2. PROTECT PROPERTY AND FACILITIES
Taking a number of storm-prep steps before a natural disaster strikes can go a long way toward protecting a business’s facilities, property and possessions when inclement weather arrives. The following are among the precautions that can help protect a business from the dangers presented by hurricanes, tornadoes, tropical storms, storm surge and the like:
- Ensure window and door protection — Installing storm shutters or boarding windows and doors with plywood can protect the building and its contents when heavy winds and storms threaten.
- Have the roof inspected — Roofing professionals can evaluate a building’s roof before storm season approaches and make any needed upgrades or repairs to ensure that it is prepared to withstand a storm.
- Trim trees as needed — Remove any branches or trees would pose a danger to the building if they fell as a result of heavy winds.
- Protect against flooding — When storm surge or other flooding threatens, sandbagging any areas that are prone to flooding can help prevent storm-related water damage.
- Move valuables to safe places — When storms or flooding are imminent, relocate valuables, fragile items and technological devices to places where they’ll be safe. If the facility has a second level, moving such items there can help prevent them from being damaged by floodwaters.
3. PROTECT BUSINESS-CRITICAL DOCUMENTS AND INFORMATION
When preparing for the worst, any business’s crisis-management plan and disaster-recovery plan should also consider the important documents, files and information the business will need to move forward in the wake of a disaster. Among the precautions to consider in this area:
- Safeguard critical documents — Determine ahead of time which office documents and files are essential to business operations, and have a plan in place for protecting them from harm before a disaster strikes. Common candidates here include any computer files related to in-progress work, along with important documents related to employees, suppliers, lawyers, banking, accounting, etc.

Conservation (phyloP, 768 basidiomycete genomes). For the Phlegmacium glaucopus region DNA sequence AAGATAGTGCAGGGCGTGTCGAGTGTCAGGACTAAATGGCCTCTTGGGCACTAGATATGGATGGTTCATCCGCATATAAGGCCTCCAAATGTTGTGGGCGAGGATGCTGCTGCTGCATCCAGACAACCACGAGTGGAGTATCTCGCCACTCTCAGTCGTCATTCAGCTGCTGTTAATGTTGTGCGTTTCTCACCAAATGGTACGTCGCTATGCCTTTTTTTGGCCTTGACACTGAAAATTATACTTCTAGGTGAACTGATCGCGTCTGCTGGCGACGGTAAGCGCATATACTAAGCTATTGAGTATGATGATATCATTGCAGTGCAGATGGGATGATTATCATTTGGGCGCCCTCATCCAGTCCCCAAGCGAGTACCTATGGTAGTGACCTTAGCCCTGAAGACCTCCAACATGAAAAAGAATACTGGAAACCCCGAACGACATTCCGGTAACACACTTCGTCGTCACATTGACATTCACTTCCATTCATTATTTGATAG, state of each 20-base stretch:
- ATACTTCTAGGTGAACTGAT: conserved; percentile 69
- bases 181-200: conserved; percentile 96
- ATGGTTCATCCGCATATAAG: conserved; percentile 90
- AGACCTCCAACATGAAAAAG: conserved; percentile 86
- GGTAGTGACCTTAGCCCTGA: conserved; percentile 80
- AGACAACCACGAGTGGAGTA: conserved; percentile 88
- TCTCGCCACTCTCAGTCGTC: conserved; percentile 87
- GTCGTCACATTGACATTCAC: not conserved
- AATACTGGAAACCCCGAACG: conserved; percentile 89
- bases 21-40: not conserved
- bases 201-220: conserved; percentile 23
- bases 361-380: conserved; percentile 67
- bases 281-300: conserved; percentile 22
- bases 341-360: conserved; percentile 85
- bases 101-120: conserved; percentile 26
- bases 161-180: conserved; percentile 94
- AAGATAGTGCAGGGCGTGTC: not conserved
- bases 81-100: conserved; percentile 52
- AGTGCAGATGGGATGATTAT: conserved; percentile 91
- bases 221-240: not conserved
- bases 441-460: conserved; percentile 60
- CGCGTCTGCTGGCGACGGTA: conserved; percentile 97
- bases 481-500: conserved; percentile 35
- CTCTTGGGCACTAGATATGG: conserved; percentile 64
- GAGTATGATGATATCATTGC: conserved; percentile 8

- Ensure data backups — Important digital files can be backed up by saving them to the cloud or to an external hard drive — if going the latter route, though, make sure that the hard drive is put in a safe place before any threatening weather or other damaging elements arrive. It’s also a good idea to create backup copies of any physical documents that can’t be easily retrieved if damaged by floodwaters, such as legal contracts, tax returns, insurance documents and accounting statements. The originals and copies should also be sealed in water-tight containers and put in a safe place on- or off-site.
Located in Berkeley County, South Carolina, and developed by South Carolina utility provider Santee Cooper, next-generation commerce park Camp Hall offers all the infrastructure and conveniences needed to power the most modern of today’s businesses, as well as the businesses of tomorrow. To see all the benefits Camp Hall can provide to support your business’s needs, visit the Camp Hall website. To learn more about campus availability for your business plans, view our available sites. And if you have any questions at all about our master-planned commerce park, contact us today.
To learn more about Santee Cooper’s wide range of efforts to power economic development in South Carolina and support industries relocating and expanding to the state, visit poweringsc.com.